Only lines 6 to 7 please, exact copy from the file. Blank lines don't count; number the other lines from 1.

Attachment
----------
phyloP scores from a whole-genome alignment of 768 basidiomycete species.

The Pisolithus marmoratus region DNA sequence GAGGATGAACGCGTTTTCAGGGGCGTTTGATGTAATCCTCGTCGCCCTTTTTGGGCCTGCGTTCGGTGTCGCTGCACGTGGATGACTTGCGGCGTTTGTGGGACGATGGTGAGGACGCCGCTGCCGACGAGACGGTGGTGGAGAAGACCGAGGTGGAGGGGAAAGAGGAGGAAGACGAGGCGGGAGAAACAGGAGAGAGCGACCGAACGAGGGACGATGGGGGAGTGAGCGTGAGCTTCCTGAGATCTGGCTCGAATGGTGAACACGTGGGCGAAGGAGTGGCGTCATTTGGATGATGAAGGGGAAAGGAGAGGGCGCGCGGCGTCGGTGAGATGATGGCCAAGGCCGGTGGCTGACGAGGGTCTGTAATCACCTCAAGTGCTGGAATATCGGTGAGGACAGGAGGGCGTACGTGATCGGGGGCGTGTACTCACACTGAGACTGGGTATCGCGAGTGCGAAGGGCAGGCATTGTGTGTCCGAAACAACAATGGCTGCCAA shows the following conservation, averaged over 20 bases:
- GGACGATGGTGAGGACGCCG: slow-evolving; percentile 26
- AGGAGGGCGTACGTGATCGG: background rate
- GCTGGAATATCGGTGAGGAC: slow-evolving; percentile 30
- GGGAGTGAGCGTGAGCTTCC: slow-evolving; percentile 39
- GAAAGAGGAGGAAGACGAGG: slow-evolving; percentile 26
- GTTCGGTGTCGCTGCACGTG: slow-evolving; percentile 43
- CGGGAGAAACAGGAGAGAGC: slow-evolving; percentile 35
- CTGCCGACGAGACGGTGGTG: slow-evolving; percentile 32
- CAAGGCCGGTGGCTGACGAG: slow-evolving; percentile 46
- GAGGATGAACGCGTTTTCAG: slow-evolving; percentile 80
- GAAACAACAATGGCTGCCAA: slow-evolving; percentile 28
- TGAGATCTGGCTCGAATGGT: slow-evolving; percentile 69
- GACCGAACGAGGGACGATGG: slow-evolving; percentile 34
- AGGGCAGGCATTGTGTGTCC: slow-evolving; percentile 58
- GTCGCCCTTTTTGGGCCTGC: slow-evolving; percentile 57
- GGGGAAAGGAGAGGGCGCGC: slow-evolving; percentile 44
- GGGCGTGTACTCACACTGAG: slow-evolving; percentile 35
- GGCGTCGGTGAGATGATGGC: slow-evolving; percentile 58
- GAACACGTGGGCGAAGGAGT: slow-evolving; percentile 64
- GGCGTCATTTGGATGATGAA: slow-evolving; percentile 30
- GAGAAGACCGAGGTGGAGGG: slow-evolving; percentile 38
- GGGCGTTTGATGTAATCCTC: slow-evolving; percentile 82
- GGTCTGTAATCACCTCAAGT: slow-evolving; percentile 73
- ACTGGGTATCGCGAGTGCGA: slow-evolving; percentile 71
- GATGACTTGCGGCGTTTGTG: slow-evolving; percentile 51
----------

- GGGAGTGAGCGTGAGCTTCC: slow-evolving; percentile 39
- GAAAGAGGAGGAAGACGAGG: slow-evolving; percentile 26